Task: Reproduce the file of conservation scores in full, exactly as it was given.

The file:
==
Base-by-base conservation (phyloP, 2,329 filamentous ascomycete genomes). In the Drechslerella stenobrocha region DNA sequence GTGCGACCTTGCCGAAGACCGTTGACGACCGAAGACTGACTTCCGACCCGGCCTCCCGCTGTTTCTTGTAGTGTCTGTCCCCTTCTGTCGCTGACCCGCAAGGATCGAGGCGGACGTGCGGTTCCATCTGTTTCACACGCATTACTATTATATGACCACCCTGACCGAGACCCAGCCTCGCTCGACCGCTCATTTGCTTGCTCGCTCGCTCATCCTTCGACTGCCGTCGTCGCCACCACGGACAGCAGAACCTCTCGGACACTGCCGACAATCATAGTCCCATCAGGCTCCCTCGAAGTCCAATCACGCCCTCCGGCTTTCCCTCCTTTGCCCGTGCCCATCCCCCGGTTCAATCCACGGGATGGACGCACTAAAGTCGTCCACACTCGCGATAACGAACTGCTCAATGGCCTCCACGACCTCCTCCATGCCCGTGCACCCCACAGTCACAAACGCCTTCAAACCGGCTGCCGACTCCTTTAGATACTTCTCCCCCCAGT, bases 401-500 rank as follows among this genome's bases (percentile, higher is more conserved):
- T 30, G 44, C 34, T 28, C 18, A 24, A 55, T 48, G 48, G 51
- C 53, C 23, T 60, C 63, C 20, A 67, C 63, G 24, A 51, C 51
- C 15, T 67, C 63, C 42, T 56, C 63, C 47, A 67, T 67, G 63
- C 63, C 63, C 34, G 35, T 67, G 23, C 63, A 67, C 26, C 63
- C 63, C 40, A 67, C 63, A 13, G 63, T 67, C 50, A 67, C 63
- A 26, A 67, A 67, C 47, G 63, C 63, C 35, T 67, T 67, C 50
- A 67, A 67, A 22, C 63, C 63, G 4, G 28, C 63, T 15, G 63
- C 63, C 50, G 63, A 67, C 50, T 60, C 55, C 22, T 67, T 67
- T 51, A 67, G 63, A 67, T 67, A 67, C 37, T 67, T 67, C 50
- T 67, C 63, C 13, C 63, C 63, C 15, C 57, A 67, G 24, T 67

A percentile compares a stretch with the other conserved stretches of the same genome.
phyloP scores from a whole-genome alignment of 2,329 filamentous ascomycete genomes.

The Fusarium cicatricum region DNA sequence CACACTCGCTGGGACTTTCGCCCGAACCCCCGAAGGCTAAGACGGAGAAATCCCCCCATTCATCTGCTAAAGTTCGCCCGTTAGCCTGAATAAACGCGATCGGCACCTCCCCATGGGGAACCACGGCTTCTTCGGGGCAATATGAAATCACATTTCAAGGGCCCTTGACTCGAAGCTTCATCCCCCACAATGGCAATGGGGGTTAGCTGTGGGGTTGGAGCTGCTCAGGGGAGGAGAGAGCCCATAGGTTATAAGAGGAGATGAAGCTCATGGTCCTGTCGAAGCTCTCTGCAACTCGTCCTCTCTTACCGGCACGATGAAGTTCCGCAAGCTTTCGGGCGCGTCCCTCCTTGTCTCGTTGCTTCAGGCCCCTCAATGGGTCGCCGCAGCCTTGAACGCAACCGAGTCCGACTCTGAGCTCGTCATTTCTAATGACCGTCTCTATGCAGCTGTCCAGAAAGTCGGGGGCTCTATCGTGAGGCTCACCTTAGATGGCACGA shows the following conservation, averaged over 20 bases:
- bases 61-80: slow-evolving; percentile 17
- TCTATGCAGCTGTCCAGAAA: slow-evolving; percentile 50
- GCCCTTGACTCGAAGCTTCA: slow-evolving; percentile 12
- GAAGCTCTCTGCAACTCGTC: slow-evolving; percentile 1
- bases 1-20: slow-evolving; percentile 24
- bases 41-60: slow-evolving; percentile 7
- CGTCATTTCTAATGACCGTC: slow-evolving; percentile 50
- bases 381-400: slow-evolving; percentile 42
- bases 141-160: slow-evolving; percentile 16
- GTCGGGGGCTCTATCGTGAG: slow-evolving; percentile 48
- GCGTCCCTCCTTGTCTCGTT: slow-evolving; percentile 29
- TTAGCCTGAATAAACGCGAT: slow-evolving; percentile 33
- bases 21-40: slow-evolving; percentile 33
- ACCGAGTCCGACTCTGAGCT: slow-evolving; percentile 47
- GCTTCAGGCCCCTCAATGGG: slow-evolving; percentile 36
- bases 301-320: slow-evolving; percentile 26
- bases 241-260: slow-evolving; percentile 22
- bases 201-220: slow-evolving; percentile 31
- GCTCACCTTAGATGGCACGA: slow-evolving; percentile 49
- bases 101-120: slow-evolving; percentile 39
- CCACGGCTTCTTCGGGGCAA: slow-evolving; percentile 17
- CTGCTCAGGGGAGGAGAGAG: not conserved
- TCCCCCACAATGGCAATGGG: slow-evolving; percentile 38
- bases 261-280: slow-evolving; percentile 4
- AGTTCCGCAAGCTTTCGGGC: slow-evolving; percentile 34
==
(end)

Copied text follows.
Base-by-base conservation (phyloP, 2,329 filamentous ascomycete genomes). In the Drechslerella stenobrocha region DNA sequence GTGCGACCTTGCCGAAGACCGTTGACGACCGAAGACTGACTTCCGACCCGGCCTCCCGCTGTTTCTTGTAGTGTCTGTCCCCTTCTGTCGCTGACCCGCAAGGATCGAGGCGGACGTGCGGTTCCATCTGTTTCACACGCATTACTATTATATGACCACCCTGACCGAGACCCAGCCTCGCTCGACCGCTCATTTGCTTGCTCGCTCGCTCATCCTTCGACTGCCGTCGTCGCCACCACGGACAGCAGAACCTCTCGGACACTGCCGACAATCATAGTCCCATCAGGCTCCCTCGAAGTCCAATCACGCCCTCCGGCTTTCCCTCCTTTGCCCGTGCCCATCCCCCGGTTCAATCCACGGGATGGACGCACTAAAGTCGTCCACACTCGCGATAACGAACTGCTCAATGGCCTCCACGACCTCCTCCATGCCCGTGCACCCCACAGTCACAAACGCCTTCAAACCGGCTGCCGACTCCTTTAGATACTTCTCCCCCCAGT, bases 401-500 rank as follows among this genome's bases (percentile, higher is more conserved):
- T 30, G 44, C 34, T 28, C 18, A 24, A 55, T 48, G 48, G 51
- C 53, C 23, T 60, C 63, C 20, A 67, C 63, G 24, A 51, C 51
- C 15, T 67, C 63, C 42, T 56, C 63, C 47, A 67, T 67, G 63
- C 63, C 63, C 34, G 35, T 67, G 23, C 63, A 67, C 26, C 63
- C 63, C 40, A 67, C 63, A 13, G 63, T 67, C 50, A 67, C 63
- A 26, A 67, A 67, C 47, G 63, C 63, C 35, T 67, T 67, C 50
- A 67, A 67, A 22, C 63, C 63, G 4, G 28, C 63, T 15, G 63
- C 63, C 50, G 63, A 67, C 50, T 60, C 55, C 22, T 67, T 67
- T 51, A 67, G 63, A 67, T 67, A 67, C 37, T 67, T 67, C 50
- T 67, C 63, C 13, C 63, C 63, C 15, C 57, A 67, G 24, T 67

A percentile compares a stretch with the other conserved stretches of the same genome.
phyloP scores from a whole-genome alignment of 2,329 filamentous ascomycete genomes.

The Fusarium cicatricum region DNA sequence CACACTCGCTGGGACTTTCGCCCGAACCCCCGAAGGCTAAGACGGAGAAATCCCCCCATTCATCTGCTAAAGTTCGCCCGTTAGCCTGAATAAACGCGATCGGCACCTCCCCATGGGGAACCACGGCTTCTTCGGGGCAATATGAAATCACATTTCAAGGGCCCTTGACTCGAAGCTTCATCCCCCACAATGGCAATGGGGGTTAGCTGTGGGGTTGGAGCTGCTCAGGGGAGGAGAGAGCCCATAGGTTATAAGAGGAGATGAAGCTCATGGTCCTGTCGAAGCTCTCTGCAACTCGTCCTCTCTTACCGGCACGATGAAGTTCCGCAAGCTTTCGGGCGCGTCCCTCCTTGTCTCGTTGCTTCAGGCCCCTCAATGGGTCGCCGCAGCCTTGAACGCAACCGAGTCCGACTCTGAGCTCGTCATTTCTAATGACCGTCTCTATGCAGCTGTCCAGAAAGTCGGGGGCTCTATCGTGAGGCTCACCTTAGATGGCACGA shows the following conservation, averaged over 20 bases:
- bases 61-80: slow-evolving; percentile 17
- TCTATGCAGCTGTCCAGAAA: slow-evolving; percentile 50
- GCCCTTGACTCGAAGCTTCA: slow-evolving; percentile 12
- GAAGCTCTCTGCAACTCGTC: slow-evolving; percentile 1
- bases 1-20: slow-evolving; percentile 24
- bases 41-60: slow-evolving; percentile 7
- CGTCATTTCTAATGACCGTC: slow-evolving; percentile 50
- bases 381-400: slow-evolving; percentile 42
- bases 141-160: slow-evolving; percentile 16
- GTCGGGGGCTCTATCGTGAG: slow-evolving; percentile 48
- GCGTCCCTCCTTGTCTCGTT: slow-evolving; percentile 29
- TTAGCCTGAATAAACGCGAT: slow-evolving; percentile 33
- bases 21-40: slow-evolving; percentile 33
- ACCGAGTCCGACTCTGAGCT: slow-evolving; percentile 47
- GCTTCAGGCCCCTCAATGGG: slow-evolving; percentile 36
- bases 301-320: slow-evolving; percentile 26
- bases 241-260: slow-evolving; percentile 22
- bases 201-220: slow-evolving; percentile 31
- GCTCACCTTAGATGGCACGA: slow-evolving; percentile 49
- bases 101-120: slow-evolving; percentile 39
- CCACGGCTTCTTCGGGGCAA: slow-evolving; percentile 17
- CTGCTCAGGGGAGGAGAGAG: not conserved
- TCCCCCACAATGGCAATGGG: slow-evolving; percentile 38
- bases 261-280: slow-evolving; percentile 4
- AGTTCCGCAAGCTTTCGGGC: slow-evolving; percentile 34